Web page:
n. A backpacker who travels in style.
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Europe's hostels now offer cool upmarket accommodations at bargain prices. There are still the communal areas that made hostels the social place to be in the early '90s, but now they are matched by posh facilities. The clientele includes fewer backpackers, more flashpackers: holidaymakers with a taste for the nice things but who are cost-cutting in keeping with the climate
—Lucy Tobin, “Hostels hustle to add an upmarket tag,” The Boston Globe, February 22, 2009
But while sleeping in crowded hostels and strapping all your possessions to your back is heaven for some, there's another breed of backpacker who's looking for luxury. Like their penny-pinching cousins, these travellers go from one exotic destination to the next with no itinerary or tour operator to guide them, toting laptops and other hi-tech gear.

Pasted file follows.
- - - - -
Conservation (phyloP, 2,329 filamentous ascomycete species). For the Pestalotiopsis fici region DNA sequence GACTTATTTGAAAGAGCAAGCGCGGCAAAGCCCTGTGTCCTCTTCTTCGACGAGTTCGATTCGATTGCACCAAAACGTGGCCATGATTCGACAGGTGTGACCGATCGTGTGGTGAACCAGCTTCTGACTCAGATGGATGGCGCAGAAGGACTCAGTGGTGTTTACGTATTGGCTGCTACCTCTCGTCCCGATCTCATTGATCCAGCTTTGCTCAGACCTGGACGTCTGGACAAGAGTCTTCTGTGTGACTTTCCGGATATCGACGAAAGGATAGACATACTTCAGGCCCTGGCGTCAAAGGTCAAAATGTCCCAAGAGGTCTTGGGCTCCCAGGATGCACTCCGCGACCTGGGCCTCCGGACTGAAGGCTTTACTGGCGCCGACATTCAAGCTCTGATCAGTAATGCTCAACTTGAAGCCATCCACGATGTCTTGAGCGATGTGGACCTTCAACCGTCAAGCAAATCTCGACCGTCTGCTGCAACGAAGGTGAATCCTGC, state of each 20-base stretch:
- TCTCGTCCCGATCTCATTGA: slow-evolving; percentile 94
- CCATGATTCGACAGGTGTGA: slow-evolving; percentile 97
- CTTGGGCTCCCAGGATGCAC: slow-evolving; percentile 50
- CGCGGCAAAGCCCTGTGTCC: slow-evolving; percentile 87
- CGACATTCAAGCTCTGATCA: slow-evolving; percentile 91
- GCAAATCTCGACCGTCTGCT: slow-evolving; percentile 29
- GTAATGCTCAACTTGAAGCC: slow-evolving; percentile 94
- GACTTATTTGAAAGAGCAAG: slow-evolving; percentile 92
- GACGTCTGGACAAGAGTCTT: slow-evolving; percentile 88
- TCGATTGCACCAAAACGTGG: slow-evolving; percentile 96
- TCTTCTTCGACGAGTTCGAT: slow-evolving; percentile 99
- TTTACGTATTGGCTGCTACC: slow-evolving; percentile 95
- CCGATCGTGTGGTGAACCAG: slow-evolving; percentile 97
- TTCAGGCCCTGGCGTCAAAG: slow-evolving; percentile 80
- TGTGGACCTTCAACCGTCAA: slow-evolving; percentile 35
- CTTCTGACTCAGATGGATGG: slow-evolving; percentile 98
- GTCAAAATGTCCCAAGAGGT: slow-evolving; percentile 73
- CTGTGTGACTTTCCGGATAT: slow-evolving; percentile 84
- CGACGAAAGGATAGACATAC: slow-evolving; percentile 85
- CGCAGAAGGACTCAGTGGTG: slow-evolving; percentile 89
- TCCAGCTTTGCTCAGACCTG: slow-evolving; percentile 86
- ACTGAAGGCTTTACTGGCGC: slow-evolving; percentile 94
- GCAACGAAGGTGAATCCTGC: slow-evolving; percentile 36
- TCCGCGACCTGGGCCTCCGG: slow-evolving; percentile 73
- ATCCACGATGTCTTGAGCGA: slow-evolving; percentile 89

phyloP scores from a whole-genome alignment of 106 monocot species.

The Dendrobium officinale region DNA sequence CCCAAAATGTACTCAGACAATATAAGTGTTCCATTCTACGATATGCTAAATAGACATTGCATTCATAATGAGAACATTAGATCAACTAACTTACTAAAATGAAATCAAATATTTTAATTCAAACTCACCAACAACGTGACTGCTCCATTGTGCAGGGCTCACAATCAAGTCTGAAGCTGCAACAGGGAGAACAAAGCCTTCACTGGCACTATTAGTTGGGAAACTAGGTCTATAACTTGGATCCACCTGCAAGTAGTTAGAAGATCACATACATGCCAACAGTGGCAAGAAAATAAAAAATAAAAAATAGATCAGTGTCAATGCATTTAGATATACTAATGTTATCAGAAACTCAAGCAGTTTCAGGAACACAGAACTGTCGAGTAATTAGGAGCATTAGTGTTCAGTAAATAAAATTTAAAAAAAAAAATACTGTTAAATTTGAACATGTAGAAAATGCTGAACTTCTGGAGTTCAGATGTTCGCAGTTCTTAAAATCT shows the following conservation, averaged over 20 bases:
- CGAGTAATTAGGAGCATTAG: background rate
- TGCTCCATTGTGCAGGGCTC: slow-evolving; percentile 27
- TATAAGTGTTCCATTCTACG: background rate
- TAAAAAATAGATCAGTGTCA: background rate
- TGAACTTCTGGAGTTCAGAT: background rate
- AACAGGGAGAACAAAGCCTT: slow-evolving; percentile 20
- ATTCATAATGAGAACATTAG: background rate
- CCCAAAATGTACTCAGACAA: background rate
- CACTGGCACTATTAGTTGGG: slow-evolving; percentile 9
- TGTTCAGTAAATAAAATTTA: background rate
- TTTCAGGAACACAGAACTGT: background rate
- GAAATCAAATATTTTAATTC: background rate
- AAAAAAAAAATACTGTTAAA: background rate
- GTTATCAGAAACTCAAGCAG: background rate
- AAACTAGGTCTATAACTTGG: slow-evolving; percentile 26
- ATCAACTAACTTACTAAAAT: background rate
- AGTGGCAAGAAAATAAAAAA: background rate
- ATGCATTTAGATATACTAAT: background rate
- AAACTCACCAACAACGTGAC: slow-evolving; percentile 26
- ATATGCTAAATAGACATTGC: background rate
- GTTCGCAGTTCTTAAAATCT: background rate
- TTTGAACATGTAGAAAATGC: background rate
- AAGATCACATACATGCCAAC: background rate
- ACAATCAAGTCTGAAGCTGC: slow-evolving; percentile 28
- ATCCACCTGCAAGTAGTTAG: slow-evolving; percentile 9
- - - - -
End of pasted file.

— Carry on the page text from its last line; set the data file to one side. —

"Flashpackers," as they have been dubbed because they backpack with flash or style, are generally older than the average student backpacker and thus have the funds to satisfy their champagne tastes.
—Kate Scroggins, “'Flashpacking' around the world,” The Toronto Sun, September 17, 2008
2002 (earliest)
You can hike the Inca Trail to Machu Picchu, backpacking for four days with guides to carry the gear.

Or like us, you can take the "flashpacker" route — a train from Cuzco and a zig-zag bus ride to stay at the hotel at the ruins.
—Dennis Edensor, “It’s simply Inca-redible!,” People, October 27, 2002
Two brothers opening a bar and restaurant at Kaiteriteri are planning an 80-bed backpackers' hostel next door. …

He said they were planning to do an upmarket hostel — a "flash-packers".
—Rachel Scollay, “Hostel planned at Kaiteriteri,” The Nelson Mail, September 25, 2002